Situated on Gratiot, just past Outer Drive, the space doesn't look like much at the start. There are no tables, you order through the thick party store-style bullet-proof window and more than a few of the young men who came to check out the spot Wednesday have experienced their share of neighborhood violence (one such youth wore a protective boot after he says he was shot in the foot at a block party a few weeks prior). In keeping with a street-art aesthetic, artist Smacks was commissioned to paint the graffiti-style sign on the building's exterior was painted But what Vezzo's partner and whiz in the kitchen, Jermeryl Smith, has on the menu gives take-out diners the mix of an old-school steak house with classic Mississippi Southern cooking inspired by his grandmother. The duo, who've worked together since Vezzo was a teen, hope too that the no-muss kitchen will be a positive asset to the neighborhood.
"It's an urban area and the thing about an urban area is it's all crap food," said Smith, 33. "If we can serve the people something fresh, I think they'll appreciate that."
On the menu: several variations of whole fried chicken wings that come topped either with seasoned with garlic and Parmesan, buffalo lemon pepper, Asian chili or hot boy fire sauce; St. Louis-style ribs; chicken and waffles; catfish; and steak bites featuring Delmonico steak.
Smith got his start cooking as a teenager and says he earned his chops working in kitchens led by the likes of chef Jimmy Schmidt of the Rattlesnake Club. That led him to several business ventures, including at a popular local chain of restaurants that focused on chicken wings. It's the wings that he specialized in and when that business folded, he decided to take that popular recipe and make it his own at Chicken Talk. He says he shops at Eastern Market daily, paying attention to every "marble on the loin," and does not want to let any food to remain in his kitchen longer than two days.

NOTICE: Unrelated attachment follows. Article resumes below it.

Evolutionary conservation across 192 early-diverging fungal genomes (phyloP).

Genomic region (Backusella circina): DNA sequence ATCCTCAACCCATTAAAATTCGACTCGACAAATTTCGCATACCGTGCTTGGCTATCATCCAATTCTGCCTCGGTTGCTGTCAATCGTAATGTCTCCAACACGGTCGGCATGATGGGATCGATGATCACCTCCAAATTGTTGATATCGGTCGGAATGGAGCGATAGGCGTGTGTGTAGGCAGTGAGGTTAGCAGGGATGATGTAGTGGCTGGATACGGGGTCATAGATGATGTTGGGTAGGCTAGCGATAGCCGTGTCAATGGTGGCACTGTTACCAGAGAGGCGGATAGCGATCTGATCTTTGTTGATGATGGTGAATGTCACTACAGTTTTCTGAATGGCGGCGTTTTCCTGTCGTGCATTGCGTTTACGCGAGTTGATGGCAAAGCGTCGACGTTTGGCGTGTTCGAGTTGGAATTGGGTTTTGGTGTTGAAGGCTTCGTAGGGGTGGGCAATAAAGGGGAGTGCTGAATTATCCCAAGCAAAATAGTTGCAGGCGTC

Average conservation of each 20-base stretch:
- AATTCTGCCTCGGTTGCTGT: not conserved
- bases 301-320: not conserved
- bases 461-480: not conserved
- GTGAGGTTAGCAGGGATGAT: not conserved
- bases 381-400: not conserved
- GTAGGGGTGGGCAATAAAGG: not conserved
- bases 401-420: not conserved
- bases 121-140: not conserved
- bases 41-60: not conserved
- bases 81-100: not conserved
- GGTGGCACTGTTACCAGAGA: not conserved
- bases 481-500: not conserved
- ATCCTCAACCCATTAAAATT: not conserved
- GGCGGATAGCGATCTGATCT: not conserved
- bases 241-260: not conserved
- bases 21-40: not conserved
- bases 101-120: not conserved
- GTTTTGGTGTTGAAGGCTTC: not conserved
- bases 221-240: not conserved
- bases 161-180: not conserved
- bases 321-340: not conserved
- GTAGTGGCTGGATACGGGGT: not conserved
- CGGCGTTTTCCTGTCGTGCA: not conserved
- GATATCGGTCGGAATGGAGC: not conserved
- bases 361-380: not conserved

Vezzo, who last month launched his latest mix tape Clarity 4: ICFO,
has realized a dedicated following, both locally, and via his popular Instagram account, has made the rounds of interviews with hip hop journalists and has been on the road for performances.
The two hope to roll out other locations across the city. So far, Vezzo has already purchased a car wash next door and a barber shop, which he says will be the home of this label, Iced Up Records. He tells us he wants the kids in the neighborhood, who otherwise idolize him for his music, to see that there are other options to be successful in the community. "There ain't no attention out here, we get all the worst attention about the shootings," he said. "I want tourists to want to come come and try our food and say that it's the best chicken they've ever had." With his social media star power, we'll watch to see if he can pull it off.
Rapper Icewear Vezzo has been creating local buzz for his mix tapes, flamboyant use of ice (that over-the-top, heavy gold jewelry drenched in diamonds) and his 115K+ Instagram followers, but now that music has helped him escape chaos on the city's east side, he's ready to give back. And the way to that, is with his new carry-out chicken, rib and steak joint, Chicken Talk, which opened its doors Wednesday.